Nationwide and outside mainland China

At the beginning of the movement, the Chinese news media had a rare opportunity to broadcast the news freely and truly. Most of the news media were free to write and report however they wanted due to lack of control from the central and local governments. The news was spread quickly across the land. According to Chinese news media's report, students and workers in over 400 cities, including cities in Inner Mongolia, also organized and started to protest. People also traveled to the capital to join the protest in the Square.

University students in Shanghai also took to the streets to commemorate the death of Hu Yaobang and protest against certain policies of the government. In many cases, these were supported by the universities' Party committees. Jiang Zemin ( simplified Chinese: 江泽民; traditional Chinese: 江澤民), then-Municipal Party Secretary, addressed the student protesters in a bandage and expressed his understanding, as he was a former student agitator before 1949. At the same time, he moved swiftly to send in police forces to control the streets and to purge Communist Party leaders who had supported the students.

On April 19, the editors of the World Economic Herald, a magazine close to reformists, decided to publish, in their April 24 #439 issue, a commemorative section on Hu. Inside was an article by Yan Jiaqi, which commented favourably on the Beijing student protests on April 18 and called for a reassessment of Hu's purge in 1987. On April 21, a party official of Shanghai asked the editor in chief, Qin Benli, to change some passages. Qin Benli refused, so Chen turned to Jiang Zemin, who demanded that the article be censored. By that time, a first batch of copies of the paper had already been delivered. The remaining copies were published with a blank page . On April 26, the "People's Daily" published its editorial condemning the student protest. Jiang followed this cue and suspended Qin Benli. His quick rise to power following the 1989 protests has been attributed to his decisive handling of these two events.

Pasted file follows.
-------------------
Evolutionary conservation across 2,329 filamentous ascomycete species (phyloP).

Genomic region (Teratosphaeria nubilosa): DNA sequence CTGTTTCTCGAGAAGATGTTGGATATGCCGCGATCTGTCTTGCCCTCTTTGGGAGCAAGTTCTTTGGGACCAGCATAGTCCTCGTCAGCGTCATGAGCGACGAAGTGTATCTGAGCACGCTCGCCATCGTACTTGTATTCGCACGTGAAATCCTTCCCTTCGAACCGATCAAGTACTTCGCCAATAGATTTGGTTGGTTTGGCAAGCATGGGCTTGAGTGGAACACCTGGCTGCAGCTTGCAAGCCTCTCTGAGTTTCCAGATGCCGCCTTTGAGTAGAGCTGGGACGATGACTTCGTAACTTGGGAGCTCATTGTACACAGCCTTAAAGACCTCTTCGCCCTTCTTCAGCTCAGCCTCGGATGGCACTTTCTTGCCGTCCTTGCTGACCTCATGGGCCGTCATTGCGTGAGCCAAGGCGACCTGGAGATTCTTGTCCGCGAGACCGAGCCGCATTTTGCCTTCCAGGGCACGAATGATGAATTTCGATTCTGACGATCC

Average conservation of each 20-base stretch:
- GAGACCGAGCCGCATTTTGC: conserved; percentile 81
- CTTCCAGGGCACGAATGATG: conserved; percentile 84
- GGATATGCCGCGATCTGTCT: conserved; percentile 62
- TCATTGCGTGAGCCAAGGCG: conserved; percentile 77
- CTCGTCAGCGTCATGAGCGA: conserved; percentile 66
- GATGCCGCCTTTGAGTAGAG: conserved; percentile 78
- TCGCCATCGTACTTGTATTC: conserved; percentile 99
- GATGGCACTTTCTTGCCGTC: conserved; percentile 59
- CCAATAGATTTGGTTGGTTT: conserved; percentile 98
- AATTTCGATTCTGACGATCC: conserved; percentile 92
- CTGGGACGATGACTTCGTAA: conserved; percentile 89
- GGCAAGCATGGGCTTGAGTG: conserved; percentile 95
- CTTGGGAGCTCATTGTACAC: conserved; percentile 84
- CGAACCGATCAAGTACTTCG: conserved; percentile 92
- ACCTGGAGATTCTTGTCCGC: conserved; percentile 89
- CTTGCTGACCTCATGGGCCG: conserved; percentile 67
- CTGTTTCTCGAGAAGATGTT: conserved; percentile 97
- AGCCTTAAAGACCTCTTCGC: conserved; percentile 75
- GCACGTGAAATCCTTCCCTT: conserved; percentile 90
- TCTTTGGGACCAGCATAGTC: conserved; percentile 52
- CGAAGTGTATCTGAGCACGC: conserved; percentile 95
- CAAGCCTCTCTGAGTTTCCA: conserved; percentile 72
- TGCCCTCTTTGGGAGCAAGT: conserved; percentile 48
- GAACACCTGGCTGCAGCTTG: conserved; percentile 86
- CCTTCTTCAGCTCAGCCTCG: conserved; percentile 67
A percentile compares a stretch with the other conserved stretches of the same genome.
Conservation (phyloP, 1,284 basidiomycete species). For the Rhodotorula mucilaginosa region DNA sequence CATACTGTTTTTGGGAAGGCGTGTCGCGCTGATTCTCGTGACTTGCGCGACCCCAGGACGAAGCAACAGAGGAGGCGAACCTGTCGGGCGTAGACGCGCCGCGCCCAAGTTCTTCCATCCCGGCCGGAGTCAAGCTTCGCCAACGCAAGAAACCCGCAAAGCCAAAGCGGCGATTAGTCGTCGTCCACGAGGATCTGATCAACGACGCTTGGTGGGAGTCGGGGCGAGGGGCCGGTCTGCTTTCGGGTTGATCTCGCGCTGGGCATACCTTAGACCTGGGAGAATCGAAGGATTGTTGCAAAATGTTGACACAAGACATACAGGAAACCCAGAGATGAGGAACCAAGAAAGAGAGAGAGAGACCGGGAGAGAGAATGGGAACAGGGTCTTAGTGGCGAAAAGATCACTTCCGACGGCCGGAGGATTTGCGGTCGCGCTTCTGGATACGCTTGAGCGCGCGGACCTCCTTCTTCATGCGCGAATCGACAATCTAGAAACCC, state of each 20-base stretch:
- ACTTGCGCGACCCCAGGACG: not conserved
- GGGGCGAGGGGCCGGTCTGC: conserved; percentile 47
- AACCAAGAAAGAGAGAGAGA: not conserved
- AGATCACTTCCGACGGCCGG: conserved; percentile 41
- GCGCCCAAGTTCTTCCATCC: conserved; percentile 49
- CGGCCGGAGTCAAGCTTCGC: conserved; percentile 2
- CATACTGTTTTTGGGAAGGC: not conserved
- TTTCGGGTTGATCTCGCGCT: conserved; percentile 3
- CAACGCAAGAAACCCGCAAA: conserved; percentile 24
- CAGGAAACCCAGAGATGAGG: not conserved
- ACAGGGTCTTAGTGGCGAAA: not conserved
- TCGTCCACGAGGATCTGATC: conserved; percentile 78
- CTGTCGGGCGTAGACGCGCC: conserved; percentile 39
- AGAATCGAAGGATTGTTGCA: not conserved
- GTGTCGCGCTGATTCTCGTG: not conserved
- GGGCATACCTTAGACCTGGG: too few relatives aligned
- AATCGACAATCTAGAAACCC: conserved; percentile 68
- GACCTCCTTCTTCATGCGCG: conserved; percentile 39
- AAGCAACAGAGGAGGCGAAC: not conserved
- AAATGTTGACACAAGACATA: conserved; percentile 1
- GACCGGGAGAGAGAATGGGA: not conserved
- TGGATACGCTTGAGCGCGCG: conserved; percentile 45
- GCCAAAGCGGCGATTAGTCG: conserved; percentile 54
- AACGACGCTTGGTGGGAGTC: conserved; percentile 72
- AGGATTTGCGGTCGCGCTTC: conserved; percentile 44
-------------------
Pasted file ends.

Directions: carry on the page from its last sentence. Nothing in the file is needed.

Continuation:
In Hong Kong, on May 27, 1989, over 300,000 people gathered at Happy Valley Racecourse for a gathering called "Democratic songs dedicated for China." Many famous Hong Kong and Taiwanese celebrities sang songs and expressed their support for the students in Beijing. The following day, a procession of 1.5 million people, one fourth of Hong Kong's population, led by Martin Lee, Szeto Wah and other organization leaders, paraded through Hong Kong Island.

Across the world, especially where Chinese lived, people gathered and protested. Many governments, such as those of the USA, Japan, etc., also issued warnings advising their own citizens not to go to the PRC.

Government crackdown on the protests

Although the government declared martial law on May 20, the military's entry into Beijing was blocked by throngs of protesters, and the army was eventually ordered to withdraw. Meanwhile, the demonstrations continued. The hunger strike was approaching the end of the third week, and the government resolved to end the matter before deaths occurred. After deliberation among Communist party leaders, the use of military force to resolve the crisis was ordered, and a deep divide in the politburo resulted. General Secretary Zhao Ziyang was ousted from political leadership as a result of his support for the demonstrators. The military also lacked unity on the issue, and purportedly did not indicate immediate support for a crackdown, leaving the central leadership scrambling to search for individual divisions willing to comply with their orders.